The American Air Force does day raids. Their Liberators are less predictable and sometimes take roundabout routes to their targets, but Yankee raids are still few and far between in 1942. America is hardly in the war yet.
My grandfather takes me to see the Supreme Warlord. (Sic: one of the Regent’s official appellations is Legfelsőbb Hadúr.) It is a summer Sunday without a cloud in the sky. Buda Castle smells of dumpling soup. In a cosy courtyard forty or fifty grandfathers are standing on the cobblestones, waiting for the Regent to appear at the window. Their well-scrubbed grandchildren look as if they would rather be elsewhere. I would rather be elsewhere myself, but know that if I play my cards right, grandfather may take me for a ride on the bumper cars in the city’s amusement park, so I behave myself. It is a puzzle why grandfathers like to take their grandchildren to see Hungary’s Regent, Admiral Nicholas Horthy, but many do. Some pin on their medals or campaign ribbons as they mill about the courtyard on summer Sundays, waiting for the Supreme Warlord to finish his midday meal.
“Is it dumpling soup, then?” inquires one grandfather, but the constables on duty in the archway leading to the living quarters of Admiral Horthy and his wife refuse to divulge state secrets. “No idea, sir”, one of them replies. “We’re not invited.”
My grandfather has taken off his hat and is waving it at one of the windows. The Regent is popular. My father believes he’s popular among Jews because they think he won’t let Hitler kill them, and he’s popular among anti-Semites, because they don’t expect Hitler to ask the Admiral’s permission.
I look at the second store window. The gentleman pulling aside the curtain has the strong, familiar features of his ceremonial photographs that school auditoriums, public buildings and high-end shops display in Budapest. He doesn’t open the window but raises his hand in a gubernatorial gesture. The grandfathers in the courtyard wave their hats and cheer. My grandfather does so in Latin.
This must alarm the Supreme Warlord because he vanishes. One moment he is at the window, as democratic and accessible as an American president, and the next he’s gone, withdrawn into his stiff, European lacquered turtle shell. No more hoi-polloi today, thank you, and that’s that. Hitler’s reluctant ally (much too reluctant if you ask Der Führer and not nearly reluctant enough if you ask Mr Churchill, according to my father) leaves his courtyard fans wanting more.Grandfather replaces his hat, and we go for a ride on the dodgems, as the little bumper cars are called, in the amusement park whose name was officially changed to Hungária Park at the beginning of the war, but which everyone in Budapest continues to call English Park.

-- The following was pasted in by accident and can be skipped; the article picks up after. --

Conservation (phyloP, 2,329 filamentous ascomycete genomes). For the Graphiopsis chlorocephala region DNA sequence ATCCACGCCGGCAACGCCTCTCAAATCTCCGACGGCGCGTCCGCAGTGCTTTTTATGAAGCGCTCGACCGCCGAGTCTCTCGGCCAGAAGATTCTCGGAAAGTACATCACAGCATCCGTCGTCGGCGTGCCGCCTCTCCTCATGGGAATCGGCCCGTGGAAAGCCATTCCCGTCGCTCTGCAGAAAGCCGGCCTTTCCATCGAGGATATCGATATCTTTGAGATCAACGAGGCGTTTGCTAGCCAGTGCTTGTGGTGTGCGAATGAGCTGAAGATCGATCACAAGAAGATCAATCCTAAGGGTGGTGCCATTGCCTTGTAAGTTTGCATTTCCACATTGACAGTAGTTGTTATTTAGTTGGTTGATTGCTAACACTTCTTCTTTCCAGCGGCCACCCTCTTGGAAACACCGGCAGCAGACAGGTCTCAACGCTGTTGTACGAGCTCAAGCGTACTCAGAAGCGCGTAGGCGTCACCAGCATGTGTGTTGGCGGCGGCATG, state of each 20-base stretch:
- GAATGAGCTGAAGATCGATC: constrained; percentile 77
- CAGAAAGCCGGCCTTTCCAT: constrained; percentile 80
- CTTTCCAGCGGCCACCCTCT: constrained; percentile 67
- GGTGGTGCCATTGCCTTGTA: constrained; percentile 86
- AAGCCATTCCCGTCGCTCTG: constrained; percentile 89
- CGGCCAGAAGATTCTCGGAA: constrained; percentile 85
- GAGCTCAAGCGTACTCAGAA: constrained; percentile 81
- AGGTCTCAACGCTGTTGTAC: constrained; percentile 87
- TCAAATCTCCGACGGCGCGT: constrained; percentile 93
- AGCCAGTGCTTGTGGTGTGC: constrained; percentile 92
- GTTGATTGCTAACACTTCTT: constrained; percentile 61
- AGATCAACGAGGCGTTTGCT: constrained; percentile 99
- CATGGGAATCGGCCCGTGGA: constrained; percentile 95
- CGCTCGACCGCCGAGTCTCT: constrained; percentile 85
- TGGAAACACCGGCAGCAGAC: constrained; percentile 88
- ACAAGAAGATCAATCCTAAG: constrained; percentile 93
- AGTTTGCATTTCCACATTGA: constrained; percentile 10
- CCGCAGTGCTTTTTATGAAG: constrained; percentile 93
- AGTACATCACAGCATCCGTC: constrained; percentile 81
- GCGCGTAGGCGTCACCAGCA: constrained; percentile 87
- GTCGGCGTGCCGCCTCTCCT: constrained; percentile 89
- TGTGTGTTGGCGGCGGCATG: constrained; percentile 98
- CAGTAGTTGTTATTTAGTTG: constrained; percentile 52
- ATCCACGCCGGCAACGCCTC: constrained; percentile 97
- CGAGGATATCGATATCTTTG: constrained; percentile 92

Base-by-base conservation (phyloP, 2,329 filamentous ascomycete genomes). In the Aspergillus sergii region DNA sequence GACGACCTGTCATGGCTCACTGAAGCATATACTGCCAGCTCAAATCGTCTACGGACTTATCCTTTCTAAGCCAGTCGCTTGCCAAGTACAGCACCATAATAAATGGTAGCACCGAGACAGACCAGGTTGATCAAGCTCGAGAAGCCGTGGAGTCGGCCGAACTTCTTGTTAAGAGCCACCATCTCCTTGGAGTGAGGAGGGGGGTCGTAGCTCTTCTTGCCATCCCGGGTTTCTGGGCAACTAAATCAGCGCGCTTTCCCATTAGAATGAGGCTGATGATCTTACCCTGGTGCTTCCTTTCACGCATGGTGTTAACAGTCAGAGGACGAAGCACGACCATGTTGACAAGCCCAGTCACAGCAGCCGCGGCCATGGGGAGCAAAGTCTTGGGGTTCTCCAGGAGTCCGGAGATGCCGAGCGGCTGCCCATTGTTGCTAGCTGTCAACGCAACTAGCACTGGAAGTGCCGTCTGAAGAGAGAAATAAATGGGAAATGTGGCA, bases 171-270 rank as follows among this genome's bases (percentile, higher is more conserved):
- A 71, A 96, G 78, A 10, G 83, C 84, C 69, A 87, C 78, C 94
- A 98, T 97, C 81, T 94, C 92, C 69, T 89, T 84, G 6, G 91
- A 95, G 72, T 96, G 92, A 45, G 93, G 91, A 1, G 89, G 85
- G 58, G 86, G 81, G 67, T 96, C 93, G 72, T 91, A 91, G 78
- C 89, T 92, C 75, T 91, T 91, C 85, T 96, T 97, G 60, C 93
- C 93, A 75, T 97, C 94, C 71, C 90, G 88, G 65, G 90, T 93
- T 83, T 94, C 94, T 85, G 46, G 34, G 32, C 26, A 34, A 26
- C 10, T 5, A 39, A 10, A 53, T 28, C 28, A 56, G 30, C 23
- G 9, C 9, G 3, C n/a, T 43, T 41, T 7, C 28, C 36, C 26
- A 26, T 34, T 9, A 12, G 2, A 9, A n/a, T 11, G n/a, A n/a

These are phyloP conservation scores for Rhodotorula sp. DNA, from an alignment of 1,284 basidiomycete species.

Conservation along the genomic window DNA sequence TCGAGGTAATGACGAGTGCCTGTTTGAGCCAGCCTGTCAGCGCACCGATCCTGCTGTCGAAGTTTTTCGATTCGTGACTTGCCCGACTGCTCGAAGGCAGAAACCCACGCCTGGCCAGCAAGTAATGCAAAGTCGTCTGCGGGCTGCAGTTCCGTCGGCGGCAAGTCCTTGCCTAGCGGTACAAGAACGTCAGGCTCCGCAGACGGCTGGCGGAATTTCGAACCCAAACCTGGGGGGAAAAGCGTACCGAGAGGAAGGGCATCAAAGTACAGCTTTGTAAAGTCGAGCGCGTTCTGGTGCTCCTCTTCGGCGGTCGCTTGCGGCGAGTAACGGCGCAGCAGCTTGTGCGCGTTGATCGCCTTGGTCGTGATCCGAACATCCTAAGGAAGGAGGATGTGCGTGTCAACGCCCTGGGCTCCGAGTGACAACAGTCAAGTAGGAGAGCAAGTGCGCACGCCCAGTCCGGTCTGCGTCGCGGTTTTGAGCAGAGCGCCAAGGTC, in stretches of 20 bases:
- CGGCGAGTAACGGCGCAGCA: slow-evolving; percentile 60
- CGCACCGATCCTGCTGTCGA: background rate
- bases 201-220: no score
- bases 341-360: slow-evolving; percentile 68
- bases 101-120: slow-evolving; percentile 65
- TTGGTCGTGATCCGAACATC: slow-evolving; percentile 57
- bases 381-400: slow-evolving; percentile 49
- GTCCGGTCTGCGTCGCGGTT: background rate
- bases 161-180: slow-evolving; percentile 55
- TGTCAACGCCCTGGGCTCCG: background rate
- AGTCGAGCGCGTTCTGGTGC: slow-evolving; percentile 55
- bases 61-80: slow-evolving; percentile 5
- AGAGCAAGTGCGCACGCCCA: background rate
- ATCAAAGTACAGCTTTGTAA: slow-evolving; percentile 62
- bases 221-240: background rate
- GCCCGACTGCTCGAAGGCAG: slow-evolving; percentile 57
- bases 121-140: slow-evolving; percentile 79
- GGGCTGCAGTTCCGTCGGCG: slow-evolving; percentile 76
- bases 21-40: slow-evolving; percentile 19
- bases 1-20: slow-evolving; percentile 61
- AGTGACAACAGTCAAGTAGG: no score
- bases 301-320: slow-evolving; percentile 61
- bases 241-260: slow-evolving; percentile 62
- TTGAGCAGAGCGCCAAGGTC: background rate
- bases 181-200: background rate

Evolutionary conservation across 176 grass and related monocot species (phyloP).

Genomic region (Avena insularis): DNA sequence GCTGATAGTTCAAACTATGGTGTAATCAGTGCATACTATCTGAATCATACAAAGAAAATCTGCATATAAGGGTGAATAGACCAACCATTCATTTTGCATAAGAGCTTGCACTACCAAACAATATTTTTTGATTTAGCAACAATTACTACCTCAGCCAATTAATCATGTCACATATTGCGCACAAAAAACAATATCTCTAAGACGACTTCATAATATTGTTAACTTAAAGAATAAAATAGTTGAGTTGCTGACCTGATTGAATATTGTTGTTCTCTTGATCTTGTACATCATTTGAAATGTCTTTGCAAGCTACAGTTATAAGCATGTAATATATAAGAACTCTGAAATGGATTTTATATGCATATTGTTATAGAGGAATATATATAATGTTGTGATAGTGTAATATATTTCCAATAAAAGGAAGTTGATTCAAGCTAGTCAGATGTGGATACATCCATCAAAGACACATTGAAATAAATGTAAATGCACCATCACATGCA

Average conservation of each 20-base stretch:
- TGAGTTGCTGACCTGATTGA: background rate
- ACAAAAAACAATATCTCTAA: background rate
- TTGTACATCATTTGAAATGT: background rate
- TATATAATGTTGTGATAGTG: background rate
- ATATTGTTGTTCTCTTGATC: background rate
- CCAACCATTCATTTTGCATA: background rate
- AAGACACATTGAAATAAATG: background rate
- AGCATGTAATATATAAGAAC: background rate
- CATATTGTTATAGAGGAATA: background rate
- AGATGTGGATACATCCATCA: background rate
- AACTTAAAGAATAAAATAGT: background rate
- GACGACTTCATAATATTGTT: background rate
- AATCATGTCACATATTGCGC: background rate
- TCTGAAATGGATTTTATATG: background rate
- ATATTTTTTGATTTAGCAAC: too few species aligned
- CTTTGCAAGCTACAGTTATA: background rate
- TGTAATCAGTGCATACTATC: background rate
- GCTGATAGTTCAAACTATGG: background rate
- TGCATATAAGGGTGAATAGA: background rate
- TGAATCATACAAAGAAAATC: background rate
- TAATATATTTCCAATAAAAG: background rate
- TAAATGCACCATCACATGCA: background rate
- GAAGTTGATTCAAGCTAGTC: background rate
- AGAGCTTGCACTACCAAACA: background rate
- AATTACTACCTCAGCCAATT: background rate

A DEPARTURE STALL
The ominous day dawns about a month later .It is high summer, and the adults huddle around the radio in my grandfather’s cottage. Reports say the Regent’s son is dead. A handsome pilot officer, recently married, Vitéz (Valiant) István Horthy joined his squadron at the Russian front. On 20 August he fell out of the sky shortly after taking off in a single-seat fighter plane, a sleek machine of Italian design and Hungarian manufacture. Reports ascribe his crash to a departure stall, a type of pilot error.
No one in Budapest believes it. People are convinced young Horthy’s death has been due to enemy action, though not Russian but German.
Trained as an engineer in America, István is widely known as an Anglophile. In February, only six months before the fatal crash, Admiral Horthy makes the mistake of having the National Assembly elect his son Deputy Regent. Some are convinced he’s signing the young man’s death warrant. Deputy Führer Rudolf Hess’ 1941 flight to Scotland is still fresh on everyone’s mind. The Gestapo – or perhaps the Abwehr, the Sicherheistdienst, whichever Third Reich secret service has jurisdiction – is not going to take a chance on Hungary’s head of state suing for separate peace.